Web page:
At the regional level, the Asian Development Bank, the African Development Bank, the Inter-American Development Bank and the European Bank for Reconstruction and Development are among the key institutions. The main purpose of these banks is to contribute to the economic development and social progress of their regional member states, both individually and collectively.
At the sub-regional level, the main institutions are the European Investment Bank, the Eurasian Development Bank, the Caribbean Development Bank, the Development Bank of Southern African, the East African Development Bank, the West African Development Bank, the Central African Development Bank, the Bank of the South (South America) and the Islamic Development Bank. With some regional (and cultural) variation, depending on specific needs, the sub-regional banks tend to focus on supporting integration efforts in their regions; they place great emphasis on infrastructure support in their investment portfolios, with the aim of promoting social and economic development.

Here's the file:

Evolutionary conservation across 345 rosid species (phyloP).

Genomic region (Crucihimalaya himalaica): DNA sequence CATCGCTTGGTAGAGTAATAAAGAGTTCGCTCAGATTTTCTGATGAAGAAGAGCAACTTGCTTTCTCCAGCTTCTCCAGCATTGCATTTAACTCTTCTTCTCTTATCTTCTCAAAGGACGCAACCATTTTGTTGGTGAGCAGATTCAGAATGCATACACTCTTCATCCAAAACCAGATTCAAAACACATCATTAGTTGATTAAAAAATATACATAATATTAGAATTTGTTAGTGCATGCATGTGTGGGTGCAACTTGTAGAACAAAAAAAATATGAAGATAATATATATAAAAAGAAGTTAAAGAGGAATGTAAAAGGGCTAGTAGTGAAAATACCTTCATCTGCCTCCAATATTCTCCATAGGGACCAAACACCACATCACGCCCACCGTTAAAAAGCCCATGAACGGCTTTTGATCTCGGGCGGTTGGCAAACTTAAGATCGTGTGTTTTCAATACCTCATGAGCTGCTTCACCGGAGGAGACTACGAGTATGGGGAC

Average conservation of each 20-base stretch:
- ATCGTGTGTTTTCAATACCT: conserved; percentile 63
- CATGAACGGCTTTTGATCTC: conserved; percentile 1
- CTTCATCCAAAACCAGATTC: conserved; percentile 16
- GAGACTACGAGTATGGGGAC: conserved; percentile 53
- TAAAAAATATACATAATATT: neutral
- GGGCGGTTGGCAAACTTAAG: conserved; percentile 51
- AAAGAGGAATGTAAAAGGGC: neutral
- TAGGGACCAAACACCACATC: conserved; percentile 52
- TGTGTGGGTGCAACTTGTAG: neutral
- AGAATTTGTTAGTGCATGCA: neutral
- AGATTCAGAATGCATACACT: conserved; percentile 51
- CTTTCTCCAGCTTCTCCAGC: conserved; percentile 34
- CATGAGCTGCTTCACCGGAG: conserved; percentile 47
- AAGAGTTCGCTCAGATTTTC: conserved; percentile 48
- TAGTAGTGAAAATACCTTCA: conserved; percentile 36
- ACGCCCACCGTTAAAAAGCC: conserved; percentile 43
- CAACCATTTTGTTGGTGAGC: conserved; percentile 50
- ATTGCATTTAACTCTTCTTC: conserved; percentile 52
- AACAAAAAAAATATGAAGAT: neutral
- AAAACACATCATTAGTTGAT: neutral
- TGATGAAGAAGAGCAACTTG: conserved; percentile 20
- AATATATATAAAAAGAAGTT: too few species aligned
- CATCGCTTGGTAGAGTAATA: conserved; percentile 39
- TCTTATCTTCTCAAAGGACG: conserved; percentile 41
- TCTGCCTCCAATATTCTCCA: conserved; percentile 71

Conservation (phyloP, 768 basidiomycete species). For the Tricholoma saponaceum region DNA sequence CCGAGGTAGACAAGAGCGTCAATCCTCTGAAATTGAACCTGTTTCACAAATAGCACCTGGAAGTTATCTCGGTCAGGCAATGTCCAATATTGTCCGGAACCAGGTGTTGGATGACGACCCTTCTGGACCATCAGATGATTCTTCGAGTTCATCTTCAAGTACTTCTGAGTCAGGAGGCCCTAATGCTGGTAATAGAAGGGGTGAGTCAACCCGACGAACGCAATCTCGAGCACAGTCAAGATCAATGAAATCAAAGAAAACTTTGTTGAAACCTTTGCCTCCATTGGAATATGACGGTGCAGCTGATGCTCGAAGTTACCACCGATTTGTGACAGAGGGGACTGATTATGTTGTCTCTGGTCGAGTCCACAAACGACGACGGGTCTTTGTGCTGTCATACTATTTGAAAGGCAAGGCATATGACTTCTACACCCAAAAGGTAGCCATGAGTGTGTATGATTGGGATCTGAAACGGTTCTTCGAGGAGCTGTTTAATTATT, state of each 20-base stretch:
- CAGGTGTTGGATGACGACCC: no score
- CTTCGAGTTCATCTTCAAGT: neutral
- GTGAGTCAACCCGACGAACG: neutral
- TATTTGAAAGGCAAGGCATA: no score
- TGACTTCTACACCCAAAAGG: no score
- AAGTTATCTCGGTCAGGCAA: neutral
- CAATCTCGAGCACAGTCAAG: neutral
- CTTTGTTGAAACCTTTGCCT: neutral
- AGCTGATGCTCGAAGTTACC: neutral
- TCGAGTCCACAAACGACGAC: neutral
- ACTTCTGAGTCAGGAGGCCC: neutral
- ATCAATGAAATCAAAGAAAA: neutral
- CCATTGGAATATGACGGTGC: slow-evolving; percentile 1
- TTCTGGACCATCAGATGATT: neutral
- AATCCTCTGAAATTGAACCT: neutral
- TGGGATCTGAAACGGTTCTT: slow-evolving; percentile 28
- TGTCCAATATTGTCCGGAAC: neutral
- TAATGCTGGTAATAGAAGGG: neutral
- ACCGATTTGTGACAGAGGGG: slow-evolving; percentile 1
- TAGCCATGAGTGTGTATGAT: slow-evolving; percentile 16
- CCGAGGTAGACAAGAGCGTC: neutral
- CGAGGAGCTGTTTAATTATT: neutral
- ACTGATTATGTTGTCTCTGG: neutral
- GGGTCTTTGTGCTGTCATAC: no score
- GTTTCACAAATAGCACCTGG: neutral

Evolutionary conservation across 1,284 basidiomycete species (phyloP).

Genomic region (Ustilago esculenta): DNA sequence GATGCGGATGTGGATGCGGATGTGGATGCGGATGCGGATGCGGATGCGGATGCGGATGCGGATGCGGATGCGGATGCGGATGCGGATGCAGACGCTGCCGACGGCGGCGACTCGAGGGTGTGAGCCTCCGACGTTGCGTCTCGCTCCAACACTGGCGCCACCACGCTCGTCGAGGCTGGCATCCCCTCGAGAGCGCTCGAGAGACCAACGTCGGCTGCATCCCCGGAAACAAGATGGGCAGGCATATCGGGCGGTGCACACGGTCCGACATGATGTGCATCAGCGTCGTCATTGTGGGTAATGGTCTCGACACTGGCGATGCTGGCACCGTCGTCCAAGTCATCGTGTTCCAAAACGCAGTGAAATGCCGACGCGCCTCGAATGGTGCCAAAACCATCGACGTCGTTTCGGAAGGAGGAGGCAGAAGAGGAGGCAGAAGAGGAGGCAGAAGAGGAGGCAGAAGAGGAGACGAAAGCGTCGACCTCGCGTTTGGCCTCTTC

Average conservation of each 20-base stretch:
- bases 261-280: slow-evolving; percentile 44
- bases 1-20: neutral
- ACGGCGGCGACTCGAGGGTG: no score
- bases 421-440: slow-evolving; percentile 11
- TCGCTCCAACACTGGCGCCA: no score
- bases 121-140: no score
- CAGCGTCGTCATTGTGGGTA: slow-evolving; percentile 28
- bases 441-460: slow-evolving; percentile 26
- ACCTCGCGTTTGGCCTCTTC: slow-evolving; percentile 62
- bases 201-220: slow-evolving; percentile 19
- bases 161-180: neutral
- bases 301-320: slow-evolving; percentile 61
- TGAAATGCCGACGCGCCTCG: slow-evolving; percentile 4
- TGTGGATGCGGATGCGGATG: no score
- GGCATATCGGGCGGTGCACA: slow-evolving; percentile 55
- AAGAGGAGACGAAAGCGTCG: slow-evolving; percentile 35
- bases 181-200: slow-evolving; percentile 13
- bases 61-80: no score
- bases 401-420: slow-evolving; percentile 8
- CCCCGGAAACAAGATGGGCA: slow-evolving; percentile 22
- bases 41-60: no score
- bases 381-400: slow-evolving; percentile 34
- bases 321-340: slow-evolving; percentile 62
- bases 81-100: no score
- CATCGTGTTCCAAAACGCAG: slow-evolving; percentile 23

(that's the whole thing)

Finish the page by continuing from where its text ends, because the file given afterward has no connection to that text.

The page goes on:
The development banks undertook a number of initiatives in an attempt to mitigate the effects of the crisis in their client countries. At the global level, the World Bank has assumed a leading role in increasing funding through its various lending arms. Through its IDA concessionary lending window, for instance, a US$2 billion facility was created to help countries in need. The bank also augmented funds for its International Finance Corporation (IFC) that is regarded as the private sector arm of the organization.
At the regional level, the African Development Bank, for example, created a Quick Disbursement Loan Facility as well as an Emergency Liquidity Facility worth US$1.5 billion. In the Americas, the Inter-American Development Bank has been very bold in its response, creating an Emergency Liquidity Fund (US$6 billion) and increasing micro-finance lending through its Multilateral Investment Fund.
An example of bank action at the sub-regional level is the Targeted Infrastructure Program for poor municipalities implemented by the Development Bank of Southern Africa, which also expanded its research and advisory services.
The Islamic Development Bank stands out because it offers a different finance model; the practices of riba and garathat, for instance, proscribe excessive credit and speculation. In responding specifically to the crisis, the bank agreed to a 5 percent increase in overall financing and a 17 percent hike in project finance.
Despite concerted efforts by the various development banks to react effectively to the crisis, a number of shortcomings can be identified.